Super famous singer Lizzo is not exactly your average cookie-cutter pop star. She’s black, in her thirties, has a signature move of twerking on stage while simultaneously playing the flute and is what many people, including her most loyal fans and those with her body type, would call a “big girl.” So this brings me to the question...Is it possible to be a big girl and healthy?
The sports world was stunned recently when four-time Grand Slam winner Naomi Osaka withdrew from the French Open for mental health reasons. Osaka revealed that she has battled depression and social anxiety, the latter of which was exacerbated by the media conferences and interviews that players are required to do when they compete in these types of tournaments. She said she felt “vulnerable and anxious” and that she decided for “self-care” to skip the post-match press conference. After being fined for doing so, and seeing the commotion this step caused, she decided to leave the tournament all together.
I was deeply saddened to hear about the passing of Lawrence Meadows, brother of popular broadcast journalist Craig Melvin. At just 39-years-old, Meadows was diagnosed with stage 4 colon cancer back in 2016. He lost the battle against this devastating cancer in December of 2020 at the age of 43. It is quite haunting that actor Chadwick Boseman passed before Meadows at the same age due to having colon cancer as well. And when I think about these young men, I also think about my own brother who died of this cancer at the age of 65.
There are millions of nerve endings in the lips which explains why we may find kissing very pleasurable. But, of course, having dry lips is a sure way to make kissing less sexy and fun (both for you and your partner).
No, it’s not your imagination. The unfortunate reality is that the pandemic has also taken a toll on our skin, making many of us seem to age faster than we otherwise would have. While the pandemic has been with us for 18 months, we may easily look 24 or even 36 months older than we did when it started. While disconcerting, this apparent rapid aging is understandable given the challenges we all have faced to one degree or another. Video calls, staying home and doing home office, juggling family and work, being more sedentary than usual and opting for more convenient but less nutritious foods all conspire against having healthy, supple skin.
Here are a few tips and tricks that you can use this Memorial Day weekend and still have a wonderful time with family and friends
Professional golfer Phil Mickelson recently won the P.G.A. Championship at 50-years old, reportedly making him the oldest winner of a major golf tournament. I by no means consider 50 to be old, but in the world of professional sports 50 is apparently "old." Mickelson beat players half his age, so, of course, everyone wants to know: what is his secret?
Creatine. It’s one of those things many people don’t know exactly what it is, but they know it is important for bodybuilding. Although it is true that creatine is important for building muscle, there is much more to it.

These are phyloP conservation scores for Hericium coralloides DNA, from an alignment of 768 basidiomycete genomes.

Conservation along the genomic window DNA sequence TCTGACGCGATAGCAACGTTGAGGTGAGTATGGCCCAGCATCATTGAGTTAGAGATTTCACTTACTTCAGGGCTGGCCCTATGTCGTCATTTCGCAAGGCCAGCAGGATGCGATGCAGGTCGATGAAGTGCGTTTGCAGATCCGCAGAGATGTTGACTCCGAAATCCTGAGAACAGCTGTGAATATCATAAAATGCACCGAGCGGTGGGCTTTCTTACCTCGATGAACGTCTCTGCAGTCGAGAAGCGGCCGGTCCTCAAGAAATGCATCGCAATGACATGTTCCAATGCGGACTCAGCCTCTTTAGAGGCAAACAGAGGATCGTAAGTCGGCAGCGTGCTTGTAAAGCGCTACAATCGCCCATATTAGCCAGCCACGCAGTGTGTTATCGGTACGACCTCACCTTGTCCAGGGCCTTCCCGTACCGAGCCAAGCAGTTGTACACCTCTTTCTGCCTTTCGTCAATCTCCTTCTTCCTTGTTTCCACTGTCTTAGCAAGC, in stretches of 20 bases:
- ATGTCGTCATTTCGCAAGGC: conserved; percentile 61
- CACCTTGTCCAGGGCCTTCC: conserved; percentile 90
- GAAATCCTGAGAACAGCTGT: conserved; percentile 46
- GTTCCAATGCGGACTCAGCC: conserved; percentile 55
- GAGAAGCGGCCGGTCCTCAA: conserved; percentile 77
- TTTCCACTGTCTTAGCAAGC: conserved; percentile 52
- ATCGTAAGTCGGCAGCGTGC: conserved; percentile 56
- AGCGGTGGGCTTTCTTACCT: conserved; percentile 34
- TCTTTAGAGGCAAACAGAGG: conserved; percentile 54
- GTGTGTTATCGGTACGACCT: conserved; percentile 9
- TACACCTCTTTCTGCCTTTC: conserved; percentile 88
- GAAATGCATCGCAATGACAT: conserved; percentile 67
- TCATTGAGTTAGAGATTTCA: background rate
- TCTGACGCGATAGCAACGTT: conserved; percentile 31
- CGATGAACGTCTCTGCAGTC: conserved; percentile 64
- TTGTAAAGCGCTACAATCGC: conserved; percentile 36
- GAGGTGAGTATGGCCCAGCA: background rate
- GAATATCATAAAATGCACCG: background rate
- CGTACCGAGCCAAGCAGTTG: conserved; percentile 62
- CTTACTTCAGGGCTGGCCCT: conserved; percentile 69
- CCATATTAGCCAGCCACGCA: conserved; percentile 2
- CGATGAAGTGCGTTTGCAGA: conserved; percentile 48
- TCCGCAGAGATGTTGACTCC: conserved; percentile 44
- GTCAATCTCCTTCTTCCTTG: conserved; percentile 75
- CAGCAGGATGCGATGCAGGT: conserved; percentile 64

Everyone has heard about “superfoods,” such as kale or quinoa, that pack a ton of nutritional punch in literally every bite. There are also what I like to call “super minerals,” such as magnesium, that offer a variety of benefits. One of these “super minerals” that it is important to know about, and to make sure you are getting enough of, is zinc. In addition to supporting a variety of bodily processes, it is perhaps one of the best nutrients for supporting your overall oral health. Given that it helps protect your teeth, gums and inside of your mouth from a variety of diseases, as well as promote healing, it truly deserves the moniker of “super mineral.” Some may even call it the superhero of oral health!
Healthy foods really can have magical effects. For example, foods high in vitamin C, such as lemon, orange, kiwi, broccoli and bell pepper, help prevent scurvy and may even help better manage diabetic foot ulcers and slow down aging of our skin. Carob powder appears to be another one of these magical foods.
In theory, it should be relatively easy for doctors and nutritionists to decide once and for all whether margarine or butter is better – or at least which is less harmful – to our hearts. Analyze their individual compositions and the one with the best heart-health profile should win. Unfortunately, things are never usually quite that clear cut when it comes to diet and nutrition. And complicating matters even more, what if both are equally unhealthy for our hearts but for different reasons? If that is the case, are we to be consigned to dry toast and flavorless cooking in the name of health?
One piece of advice I can give to aspiring mothers and mothers-to-be is to really focus on prenatal nutrition. Even before your baby is conceived, it is important to make sure you are getting an adequate and balanced amount of all the essential nutrients such as vitamins and minerals.
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